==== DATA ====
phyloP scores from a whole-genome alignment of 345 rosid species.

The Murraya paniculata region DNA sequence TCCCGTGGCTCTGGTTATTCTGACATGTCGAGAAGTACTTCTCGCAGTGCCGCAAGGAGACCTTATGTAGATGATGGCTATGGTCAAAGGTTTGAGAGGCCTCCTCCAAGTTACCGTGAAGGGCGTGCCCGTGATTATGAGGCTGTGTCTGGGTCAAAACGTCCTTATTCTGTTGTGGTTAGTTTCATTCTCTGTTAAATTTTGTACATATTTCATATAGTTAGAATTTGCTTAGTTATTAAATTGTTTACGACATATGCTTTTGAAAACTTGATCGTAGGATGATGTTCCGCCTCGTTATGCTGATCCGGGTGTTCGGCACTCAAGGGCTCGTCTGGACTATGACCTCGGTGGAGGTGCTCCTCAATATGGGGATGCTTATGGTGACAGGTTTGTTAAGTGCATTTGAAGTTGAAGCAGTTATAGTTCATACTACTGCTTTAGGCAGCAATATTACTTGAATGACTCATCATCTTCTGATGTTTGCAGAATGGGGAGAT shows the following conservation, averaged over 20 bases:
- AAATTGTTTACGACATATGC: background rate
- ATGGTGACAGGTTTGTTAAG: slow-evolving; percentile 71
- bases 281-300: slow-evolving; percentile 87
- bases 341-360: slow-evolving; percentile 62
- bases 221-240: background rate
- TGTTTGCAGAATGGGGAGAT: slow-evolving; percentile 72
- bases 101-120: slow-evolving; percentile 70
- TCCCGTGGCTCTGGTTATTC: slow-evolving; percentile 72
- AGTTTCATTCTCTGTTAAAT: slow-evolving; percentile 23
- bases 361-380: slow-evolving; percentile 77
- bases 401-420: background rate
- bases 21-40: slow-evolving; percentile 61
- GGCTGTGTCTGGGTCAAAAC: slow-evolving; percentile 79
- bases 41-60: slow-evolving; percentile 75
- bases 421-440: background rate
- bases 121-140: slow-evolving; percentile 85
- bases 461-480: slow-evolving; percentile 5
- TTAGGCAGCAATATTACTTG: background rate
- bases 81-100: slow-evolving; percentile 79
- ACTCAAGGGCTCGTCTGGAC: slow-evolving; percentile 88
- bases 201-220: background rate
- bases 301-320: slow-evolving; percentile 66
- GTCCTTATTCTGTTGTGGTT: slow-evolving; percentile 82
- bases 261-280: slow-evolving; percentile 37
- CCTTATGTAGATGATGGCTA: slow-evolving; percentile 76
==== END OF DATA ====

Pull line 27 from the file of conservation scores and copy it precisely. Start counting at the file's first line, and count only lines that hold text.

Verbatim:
- CCTTATGTAGATGATGGCTA: slow-evolving; percentile 76